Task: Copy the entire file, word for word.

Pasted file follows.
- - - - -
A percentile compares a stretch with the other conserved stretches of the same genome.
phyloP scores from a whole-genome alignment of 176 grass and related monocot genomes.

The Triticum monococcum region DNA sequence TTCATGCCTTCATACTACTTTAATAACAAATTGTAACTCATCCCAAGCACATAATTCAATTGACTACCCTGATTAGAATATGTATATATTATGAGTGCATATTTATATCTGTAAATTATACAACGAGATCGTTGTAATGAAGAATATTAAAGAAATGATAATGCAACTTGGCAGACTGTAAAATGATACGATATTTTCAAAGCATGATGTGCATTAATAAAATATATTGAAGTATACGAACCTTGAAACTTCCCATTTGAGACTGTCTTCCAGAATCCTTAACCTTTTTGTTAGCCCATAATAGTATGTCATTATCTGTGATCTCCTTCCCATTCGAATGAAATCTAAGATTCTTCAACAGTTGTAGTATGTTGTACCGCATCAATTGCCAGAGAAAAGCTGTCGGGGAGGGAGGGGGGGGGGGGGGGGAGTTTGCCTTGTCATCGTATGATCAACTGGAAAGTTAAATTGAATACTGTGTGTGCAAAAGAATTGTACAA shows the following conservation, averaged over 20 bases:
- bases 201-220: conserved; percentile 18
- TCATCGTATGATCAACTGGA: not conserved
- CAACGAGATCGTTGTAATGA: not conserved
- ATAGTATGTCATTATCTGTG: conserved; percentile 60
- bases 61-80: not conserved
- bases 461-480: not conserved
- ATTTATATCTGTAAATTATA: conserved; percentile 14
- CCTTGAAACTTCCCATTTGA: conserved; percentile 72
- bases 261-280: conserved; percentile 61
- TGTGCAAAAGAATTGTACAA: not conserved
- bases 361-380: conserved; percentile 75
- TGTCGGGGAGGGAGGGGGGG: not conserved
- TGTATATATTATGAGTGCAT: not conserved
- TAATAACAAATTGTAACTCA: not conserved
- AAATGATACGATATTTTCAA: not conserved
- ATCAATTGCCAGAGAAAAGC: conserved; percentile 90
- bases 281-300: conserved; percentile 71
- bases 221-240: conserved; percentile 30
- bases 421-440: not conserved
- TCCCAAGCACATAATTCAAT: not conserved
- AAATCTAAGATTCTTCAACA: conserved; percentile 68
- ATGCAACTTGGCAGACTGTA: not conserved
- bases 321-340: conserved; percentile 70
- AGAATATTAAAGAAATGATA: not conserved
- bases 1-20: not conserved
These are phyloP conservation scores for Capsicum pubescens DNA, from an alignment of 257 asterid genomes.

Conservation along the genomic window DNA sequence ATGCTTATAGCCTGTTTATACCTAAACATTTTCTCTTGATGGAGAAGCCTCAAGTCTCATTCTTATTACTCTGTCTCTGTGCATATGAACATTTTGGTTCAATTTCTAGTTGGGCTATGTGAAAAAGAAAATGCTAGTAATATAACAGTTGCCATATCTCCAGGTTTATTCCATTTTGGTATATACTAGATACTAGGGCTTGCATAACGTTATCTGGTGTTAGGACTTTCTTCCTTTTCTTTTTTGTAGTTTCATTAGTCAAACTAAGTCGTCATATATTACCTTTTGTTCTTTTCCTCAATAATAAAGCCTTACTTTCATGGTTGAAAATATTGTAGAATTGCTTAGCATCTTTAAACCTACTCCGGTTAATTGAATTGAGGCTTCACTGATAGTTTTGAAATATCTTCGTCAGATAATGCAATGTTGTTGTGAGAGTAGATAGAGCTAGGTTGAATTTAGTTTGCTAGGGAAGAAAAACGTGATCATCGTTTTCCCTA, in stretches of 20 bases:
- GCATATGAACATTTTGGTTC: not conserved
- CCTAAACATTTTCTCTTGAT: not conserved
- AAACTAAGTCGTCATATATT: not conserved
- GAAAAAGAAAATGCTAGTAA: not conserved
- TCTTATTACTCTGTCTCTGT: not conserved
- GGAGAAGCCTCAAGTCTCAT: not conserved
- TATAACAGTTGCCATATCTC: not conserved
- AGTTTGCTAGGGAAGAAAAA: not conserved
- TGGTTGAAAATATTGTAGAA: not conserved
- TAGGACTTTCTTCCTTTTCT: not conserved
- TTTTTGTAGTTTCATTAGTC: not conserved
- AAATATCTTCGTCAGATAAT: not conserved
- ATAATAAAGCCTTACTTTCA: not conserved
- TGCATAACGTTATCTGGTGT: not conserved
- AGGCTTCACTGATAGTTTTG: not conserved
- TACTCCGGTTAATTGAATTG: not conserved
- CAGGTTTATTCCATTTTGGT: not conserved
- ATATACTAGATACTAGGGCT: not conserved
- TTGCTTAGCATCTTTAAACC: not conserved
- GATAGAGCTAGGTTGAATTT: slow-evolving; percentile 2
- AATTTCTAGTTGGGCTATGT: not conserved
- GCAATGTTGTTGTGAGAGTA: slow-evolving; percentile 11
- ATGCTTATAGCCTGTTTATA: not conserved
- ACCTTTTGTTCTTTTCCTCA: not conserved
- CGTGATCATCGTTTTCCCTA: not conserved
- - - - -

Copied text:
A percentile compares a stretch with the other conserved stretches of the same genome.
phyloP scores from a whole-genome alignment of 176 grass and related monocot genomes.

The Triticum monococcum region DNA sequence TTCATGCCTTCATACTACTTTAATAACAAATTGTAACTCATCCCAAGCACATAATTCAATTGACTACCCTGATTAGAATATGTATATATTATGAGTGCATATTTATATCTGTAAATTATACAACGAGATCGTTGTAATGAAGAATATTAAAGAAATGATAATGCAACTTGGCAGACTGTAAAATGATACGATATTTTCAAAGCATGATGTGCATTAATAAAATATATTGAAGTATACGAACCTTGAAACTTCCCATTTGAGACTGTCTTCCAGAATCCTTAACCTTTTTGTTAGCCCATAATAGTATGTCATTATCTGTGATCTCCTTCCCATTCGAATGAAATCTAAGATTCTTCAACAGTTGTAGTATGTTGTACCGCATCAATTGCCAGAGAAAAGCTGTCGGGGAGGGAGGGGGGGGGGGGGGGGAGTTTGCCTTGTCATCGTATGATCAACTGGAAAGTTAAATTGAATACTGTGTGTGCAAAAGAATTGTACAA shows the following conservation, averaged over 20 bases:
- bases 201-220: conserved; percentile 18
- TCATCGTATGATCAACTGGA: not conserved
- CAACGAGATCGTTGTAATGA: not conserved
- ATAGTATGTCATTATCTGTG: conserved; percentile 60
- bases 61-80: not conserved
- bases 461-480: not conserved
- ATTTATATCTGTAAATTATA: conserved; percentile 14
- CCTTGAAACTTCCCATTTGA: conserved; percentile 72
- bases 261-280: conserved; percentile 61
- TGTGCAAAAGAATTGTACAA: not conserved
- bases 361-380: conserved; percentile 75
- TGTCGGGGAGGGAGGGGGGG: not conserved
- TGTATATATTATGAGTGCAT: not conserved
- TAATAACAAATTGTAACTCA: not conserved
- AAATGATACGATATTTTCAA: not conserved
- ATCAATTGCCAGAGAAAAGC: conserved; percentile 90
- bases 281-300: conserved; percentile 71
- bases 221-240: conserved; percentile 30
- bases 421-440: not conserved
- TCCCAAGCACATAATTCAAT: not conserved
- AAATCTAAGATTCTTCAACA: conserved; percentile 68
- ATGCAACTTGGCAGACTGTA: not conserved
- bases 321-340: conserved; percentile 70
- AGAATATTAAAGAAATGATA: not conserved
- bases 1-20: not conserved
These are phyloP conservation scores for Capsicum pubescens DNA, from an alignment of 257 asterid genomes.

Conservation along the genomic window DNA sequence ATGCTTATAGCCTGTTTATACCTAAACATTTTCTCTTGATGGAGAAGCCTCAAGTCTCATTCTTATTACTCTGTCTCTGTGCATATGAACATTTTGGTTCAATTTCTAGTTGGGCTATGTGAAAAAGAAAATGCTAGTAATATAACAGTTGCCATATCTCCAGGTTTATTCCATTTTGGTATATACTAGATACTAGGGCTTGCATAACGTTATCTGGTGTTAGGACTTTCTTCCTTTTCTTTTTTGTAGTTTCATTAGTCAAACTAAGTCGTCATATATTACCTTTTGTTCTTTTCCTCAATAATAAAGCCTTACTTTCATGGTTGAAAATATTGTAGAATTGCTTAGCATCTTTAAACCTACTCCGGTTAATTGAATTGAGGCTTCACTGATAGTTTTGAAATATCTTCGTCAGATAATGCAATGTTGTTGTGAGAGTAGATAGAGCTAGGTTGAATTTAGTTTGCTAGGGAAGAAAAACGTGATCATCGTTTTCCCTA, in stretches of 20 bases:
- GCATATGAACATTTTGGTTC: not conserved
- CCTAAACATTTTCTCTTGAT: not conserved
- AAACTAAGTCGTCATATATT: not conserved
- GAAAAAGAAAATGCTAGTAA: not conserved
- TCTTATTACTCTGTCTCTGT: not conserved
- GGAGAAGCCTCAAGTCTCAT: not conserved
- TATAACAGTTGCCATATCTC: not conserved
- AGTTTGCTAGGGAAGAAAAA: not conserved
- TGGTTGAAAATATTGTAGAA: not conserved
- TAGGACTTTCTTCCTTTTCT: not conserved
- TTTTTGTAGTTTCATTAGTC: not conserved
- AAATATCTTCGTCAGATAAT: not conserved
- ATAATAAAGCCTTACTTTCA: not conserved
- TGCATAACGTTATCTGGTGT: not conserved
- AGGCTTCACTGATAGTTTTG: not conserved
- TACTCCGGTTAATTGAATTG: not conserved
- CAGGTTTATTCCATTTTGGT: not conserved
- ATATACTAGATACTAGGGCT: not conserved
- TTGCTTAGCATCTTTAAACC: not conserved
- GATAGAGCTAGGTTGAATTT: slow-evolving; percentile 2
- AATTTCTAGTTGGGCTATGT: not conserved
- GCAATGTTGTTGTGAGAGTA: slow-evolving; percentile 11
- ATGCTTATAGCCTGTTTATA: not conserved
- ACCTTTTGTTCTTTTCCTCA: not conserved
- CGTGATCATCGTTTTCCCTA: not conserved